Happy Fall! I’m writing this month’s blog to offer two high-quality media recommendations for families as we dive in to the school year — a podcast “The Curious Kid,” and a PBS show, “Molly of Denali.” Read on to learn more about why these might be good programs for your family! 

‘Curious Kid Podcast’ ideal in content, length

This podcast is available for download on various platforms.

“The Curious Kid Podcast” was recommended to me by our neighbor, whose young kids (age five and seven) love to listen to it on road trips.

It’s an inquiry-based show hosted by Jacob and Olivia, a father and daughter from New Jersey. Each episode covers one topic in detail. Topics include Trains, Mail, Elevators, Volcanoes, The Flu and everything in between.

The hosts intentionally speak slowly and clearly, and Olivia, age five, and her dad each do about half of the talking. We love the podcast because it’s short (around 10 minutes), informative, easy to understand, and kids tend to enjoy hearing a young voice like theirs. My daughters’ favorite so far was “Curious About Toilets” where they learned about a scientific study that concluded the first stall is usually the cleanest (and maybe you can figure out why before you hear the episode)!  I find this suitable for kids aged four to 14.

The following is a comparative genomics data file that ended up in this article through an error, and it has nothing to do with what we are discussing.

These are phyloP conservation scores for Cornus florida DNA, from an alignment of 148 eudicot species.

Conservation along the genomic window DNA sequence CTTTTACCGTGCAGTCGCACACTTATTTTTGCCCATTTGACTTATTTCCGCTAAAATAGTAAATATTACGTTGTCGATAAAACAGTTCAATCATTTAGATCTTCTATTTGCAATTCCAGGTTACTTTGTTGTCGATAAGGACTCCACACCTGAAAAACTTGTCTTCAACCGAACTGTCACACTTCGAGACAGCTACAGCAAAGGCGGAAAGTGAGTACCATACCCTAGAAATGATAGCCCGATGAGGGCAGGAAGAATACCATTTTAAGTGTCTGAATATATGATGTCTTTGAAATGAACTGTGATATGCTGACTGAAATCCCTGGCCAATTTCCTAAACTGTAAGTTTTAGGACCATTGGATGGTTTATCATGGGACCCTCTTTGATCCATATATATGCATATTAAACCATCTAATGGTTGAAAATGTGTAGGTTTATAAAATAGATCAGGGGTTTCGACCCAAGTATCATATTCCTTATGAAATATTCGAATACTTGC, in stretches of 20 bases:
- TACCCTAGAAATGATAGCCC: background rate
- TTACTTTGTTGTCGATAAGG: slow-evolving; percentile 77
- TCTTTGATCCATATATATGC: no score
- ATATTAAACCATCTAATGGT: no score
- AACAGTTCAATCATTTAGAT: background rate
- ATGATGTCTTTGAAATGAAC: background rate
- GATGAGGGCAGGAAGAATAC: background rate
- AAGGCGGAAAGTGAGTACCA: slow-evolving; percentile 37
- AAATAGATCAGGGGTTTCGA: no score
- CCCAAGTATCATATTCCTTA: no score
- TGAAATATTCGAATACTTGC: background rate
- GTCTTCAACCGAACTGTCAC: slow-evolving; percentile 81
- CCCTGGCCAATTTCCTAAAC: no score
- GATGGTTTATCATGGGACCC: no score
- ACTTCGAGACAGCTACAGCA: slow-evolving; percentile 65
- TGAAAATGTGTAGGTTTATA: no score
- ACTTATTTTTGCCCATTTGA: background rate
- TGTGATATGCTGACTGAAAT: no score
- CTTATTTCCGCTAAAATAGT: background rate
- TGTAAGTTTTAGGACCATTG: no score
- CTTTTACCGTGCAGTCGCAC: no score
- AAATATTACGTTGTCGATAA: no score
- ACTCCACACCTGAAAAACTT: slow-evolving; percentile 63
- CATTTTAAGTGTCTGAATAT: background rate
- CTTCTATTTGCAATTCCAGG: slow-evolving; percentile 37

PBS offers ‘Molly of Denali’ as unique program

Next, I will recommend a new PBS kids show called “Molly of Denali.” It centers around Molly Mabray, a 10-year-old Alaska native, living in Alaska.

We discovered the show through my wife’s academic advisor, a nationally recognized literacy specialist, who worked as a consultant on the show. It stands out to me for two major reasons: One, it’s the first national program to feature a primary cast of first-nations and minority voice actors and characters. Additionally, Native American culture and traditions are often crucial to the plot of the characters’ adventures. 

‘Molly of Denali’ helps develop literacy skills.

The other thing I love about this show is its focus on developing literacy skills in kids. Its characters solve mysteries and problems using informational texts, and many scenes feature them using internet technology, the local library, primary texts or even learning how to revise and adjust search queries. It works really well, the show is beautifully animated and every episode has a live-action segment in the middle. It’s aimed at ages 4-8, but could be engaging above that. It also has a companion podcast, which my girls loved. 

I hope you find something useful in these recommendations, and I hope that all parents can be thoughtful and intentional when deciding which media to allow their kids to experience. As my daughters grow, I hope we as parents can continue to help them think through which types of media they consume, and so far these are two of the best! 

Paul Hanna is a science/STEM teacher with New Morning School, Plymouth, MI. He can be reached at paul@newmorningschool.com.